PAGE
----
A safety audit conducted by the United Nations Children’s Fund (UNICEF) at several Internally Displaced Persons (IDPs) camps in Benue State has unveiled instances of sexual violence against children residing in the camps. The audit, which highlighted cases of sexual harassment and abuse, disclosed its findings over the weekend during UNICEF’s interventions on Sexual and Gender-Based Violence (SGBV), Mental Health and Psychosocial Support (MHPSS) for thousands of IDPs, predominantly children, and their caregivers in three camps in Guma Local Government Area (LGA) of the state,Daily Trust reports.
UNICEF, in collaboration with local partners JASPI Health and Gender Development Initiative and Benue Rural Water Supply and Sanitation Agency (BERWASSA), distributed materials to the IDPs, emphasizing the need for increased efforts from the state government, donor partners, and stakeholders to address issues of sexual and gender-based violence within the camps.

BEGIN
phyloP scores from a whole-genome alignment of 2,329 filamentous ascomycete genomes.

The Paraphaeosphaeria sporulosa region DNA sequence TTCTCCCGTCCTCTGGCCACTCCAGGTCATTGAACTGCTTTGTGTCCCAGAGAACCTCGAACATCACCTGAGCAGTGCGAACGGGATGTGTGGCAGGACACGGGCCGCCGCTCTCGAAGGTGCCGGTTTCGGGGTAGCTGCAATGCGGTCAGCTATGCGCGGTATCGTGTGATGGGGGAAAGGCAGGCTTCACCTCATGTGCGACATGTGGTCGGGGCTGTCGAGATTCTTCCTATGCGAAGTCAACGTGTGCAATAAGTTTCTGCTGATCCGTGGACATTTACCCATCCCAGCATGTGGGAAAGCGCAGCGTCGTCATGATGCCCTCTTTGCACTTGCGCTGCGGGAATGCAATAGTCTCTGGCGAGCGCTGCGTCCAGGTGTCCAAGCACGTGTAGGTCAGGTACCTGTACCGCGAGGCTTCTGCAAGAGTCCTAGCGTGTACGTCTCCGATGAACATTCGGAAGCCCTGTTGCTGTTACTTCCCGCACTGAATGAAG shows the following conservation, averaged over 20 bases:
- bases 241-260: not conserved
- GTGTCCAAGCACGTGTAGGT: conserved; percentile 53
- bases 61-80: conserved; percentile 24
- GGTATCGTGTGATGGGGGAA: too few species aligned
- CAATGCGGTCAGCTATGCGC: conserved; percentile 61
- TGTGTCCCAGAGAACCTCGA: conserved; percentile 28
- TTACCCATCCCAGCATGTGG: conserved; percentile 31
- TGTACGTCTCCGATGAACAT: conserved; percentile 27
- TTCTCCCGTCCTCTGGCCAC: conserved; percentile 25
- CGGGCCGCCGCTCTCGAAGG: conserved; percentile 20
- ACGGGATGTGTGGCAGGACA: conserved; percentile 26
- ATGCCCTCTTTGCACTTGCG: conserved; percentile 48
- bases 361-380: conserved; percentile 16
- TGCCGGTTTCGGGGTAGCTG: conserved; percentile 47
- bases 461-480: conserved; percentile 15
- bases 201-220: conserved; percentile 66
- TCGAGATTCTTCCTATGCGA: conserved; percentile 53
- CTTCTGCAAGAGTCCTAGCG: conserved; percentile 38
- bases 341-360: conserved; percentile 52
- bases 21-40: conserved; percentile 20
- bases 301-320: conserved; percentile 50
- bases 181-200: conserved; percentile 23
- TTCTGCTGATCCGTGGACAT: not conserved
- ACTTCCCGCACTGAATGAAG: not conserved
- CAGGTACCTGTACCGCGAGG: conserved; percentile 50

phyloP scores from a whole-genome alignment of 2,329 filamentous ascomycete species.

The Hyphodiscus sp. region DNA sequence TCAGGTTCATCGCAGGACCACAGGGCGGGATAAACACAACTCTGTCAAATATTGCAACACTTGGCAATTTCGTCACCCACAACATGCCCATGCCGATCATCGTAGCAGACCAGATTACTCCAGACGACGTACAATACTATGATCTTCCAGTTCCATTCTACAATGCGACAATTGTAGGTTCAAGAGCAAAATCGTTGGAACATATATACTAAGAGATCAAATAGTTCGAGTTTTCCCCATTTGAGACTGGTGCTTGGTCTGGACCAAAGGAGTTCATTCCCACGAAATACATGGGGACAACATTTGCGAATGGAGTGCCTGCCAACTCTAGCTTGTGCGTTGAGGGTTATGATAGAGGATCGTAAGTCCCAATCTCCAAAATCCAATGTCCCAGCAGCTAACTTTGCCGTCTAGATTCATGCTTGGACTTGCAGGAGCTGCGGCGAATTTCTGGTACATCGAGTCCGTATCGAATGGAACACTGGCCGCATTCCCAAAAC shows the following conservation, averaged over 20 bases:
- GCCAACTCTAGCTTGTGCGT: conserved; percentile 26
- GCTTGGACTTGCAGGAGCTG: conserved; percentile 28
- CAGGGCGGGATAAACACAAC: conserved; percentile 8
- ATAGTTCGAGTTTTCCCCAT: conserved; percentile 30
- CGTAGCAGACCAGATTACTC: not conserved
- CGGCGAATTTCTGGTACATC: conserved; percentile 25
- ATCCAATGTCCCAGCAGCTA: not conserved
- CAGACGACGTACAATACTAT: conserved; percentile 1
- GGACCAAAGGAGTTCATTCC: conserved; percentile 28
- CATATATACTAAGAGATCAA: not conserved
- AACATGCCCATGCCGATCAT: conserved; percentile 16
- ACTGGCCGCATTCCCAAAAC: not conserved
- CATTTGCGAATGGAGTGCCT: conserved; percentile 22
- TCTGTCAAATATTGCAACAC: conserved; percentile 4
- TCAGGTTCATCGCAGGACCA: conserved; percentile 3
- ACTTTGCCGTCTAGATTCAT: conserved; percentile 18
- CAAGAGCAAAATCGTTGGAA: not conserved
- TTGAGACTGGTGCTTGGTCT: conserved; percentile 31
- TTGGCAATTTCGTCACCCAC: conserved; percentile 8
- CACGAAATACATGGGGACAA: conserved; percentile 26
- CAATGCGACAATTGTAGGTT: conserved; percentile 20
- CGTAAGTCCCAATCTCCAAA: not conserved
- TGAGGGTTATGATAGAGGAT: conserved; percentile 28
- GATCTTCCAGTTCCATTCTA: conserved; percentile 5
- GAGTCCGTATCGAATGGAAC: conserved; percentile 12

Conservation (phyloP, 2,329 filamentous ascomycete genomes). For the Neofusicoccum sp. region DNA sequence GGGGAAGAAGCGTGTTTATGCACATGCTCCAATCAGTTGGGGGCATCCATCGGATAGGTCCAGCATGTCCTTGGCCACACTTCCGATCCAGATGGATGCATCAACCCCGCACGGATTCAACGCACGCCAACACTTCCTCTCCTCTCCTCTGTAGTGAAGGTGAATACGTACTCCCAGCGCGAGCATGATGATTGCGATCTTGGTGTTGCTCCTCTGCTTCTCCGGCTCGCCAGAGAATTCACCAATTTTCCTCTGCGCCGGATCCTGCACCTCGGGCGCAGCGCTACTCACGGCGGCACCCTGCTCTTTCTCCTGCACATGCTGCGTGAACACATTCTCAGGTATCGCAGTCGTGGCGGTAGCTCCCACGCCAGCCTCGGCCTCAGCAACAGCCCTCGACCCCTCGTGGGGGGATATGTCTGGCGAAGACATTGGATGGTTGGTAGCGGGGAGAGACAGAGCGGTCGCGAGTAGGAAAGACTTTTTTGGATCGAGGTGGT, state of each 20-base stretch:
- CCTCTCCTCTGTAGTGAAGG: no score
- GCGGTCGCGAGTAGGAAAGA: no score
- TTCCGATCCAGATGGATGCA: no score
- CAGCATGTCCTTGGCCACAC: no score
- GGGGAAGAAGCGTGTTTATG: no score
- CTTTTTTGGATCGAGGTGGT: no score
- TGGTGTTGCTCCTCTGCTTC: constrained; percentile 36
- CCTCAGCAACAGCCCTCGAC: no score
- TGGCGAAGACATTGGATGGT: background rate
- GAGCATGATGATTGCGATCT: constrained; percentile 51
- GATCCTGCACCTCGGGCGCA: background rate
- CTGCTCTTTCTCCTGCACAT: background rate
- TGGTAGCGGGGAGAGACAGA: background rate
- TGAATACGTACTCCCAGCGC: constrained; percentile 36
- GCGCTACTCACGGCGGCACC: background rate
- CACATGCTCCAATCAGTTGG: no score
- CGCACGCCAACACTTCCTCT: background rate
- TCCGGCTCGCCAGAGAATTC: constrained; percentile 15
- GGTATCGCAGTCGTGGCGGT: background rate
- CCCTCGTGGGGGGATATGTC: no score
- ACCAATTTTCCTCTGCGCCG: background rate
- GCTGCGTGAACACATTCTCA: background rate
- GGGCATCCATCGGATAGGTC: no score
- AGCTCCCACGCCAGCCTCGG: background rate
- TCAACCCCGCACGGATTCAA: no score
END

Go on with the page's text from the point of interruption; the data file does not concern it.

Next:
Victor Atuchukwu, the Child Protection Specialist at UNICEF Enugu Field Office, conveyed the observations at the Ortese camp, highlighting UNICEF’s commitment to safeguarding children and women. He explained that the intervention focused on preventing and responding to SGBV in IDP camps, specifically targeting three camps in Guma LGA—Ortese, Uikpam, and Mbawa—as beneficiaries.
Atuchukwu noted that a safety audit conducted in August 2023 revealed instances of violence against children, specifically in terms of sexual harassment and abuse. To sustain protection and prevent further violence, UNICEF engaged with the community, camp chairmen, camp managers, and government actors, discussing the audit findings. The involvement of local partners, such as JASPI, ensured that the community took ownership of the intervention program.
The Executive Director of JASPI Health and Gender Development Initiative, Doosuurshater Agbata, mentioned that they provided training and sensitization on GBV, SGBV, and MHPSS in the three camps. Agbata reported that 43 social workers were trained, including 22 individuals from the camps and 21 social workers, focusing on response and protection for MHPSS, GBV, SGBV, and parenting.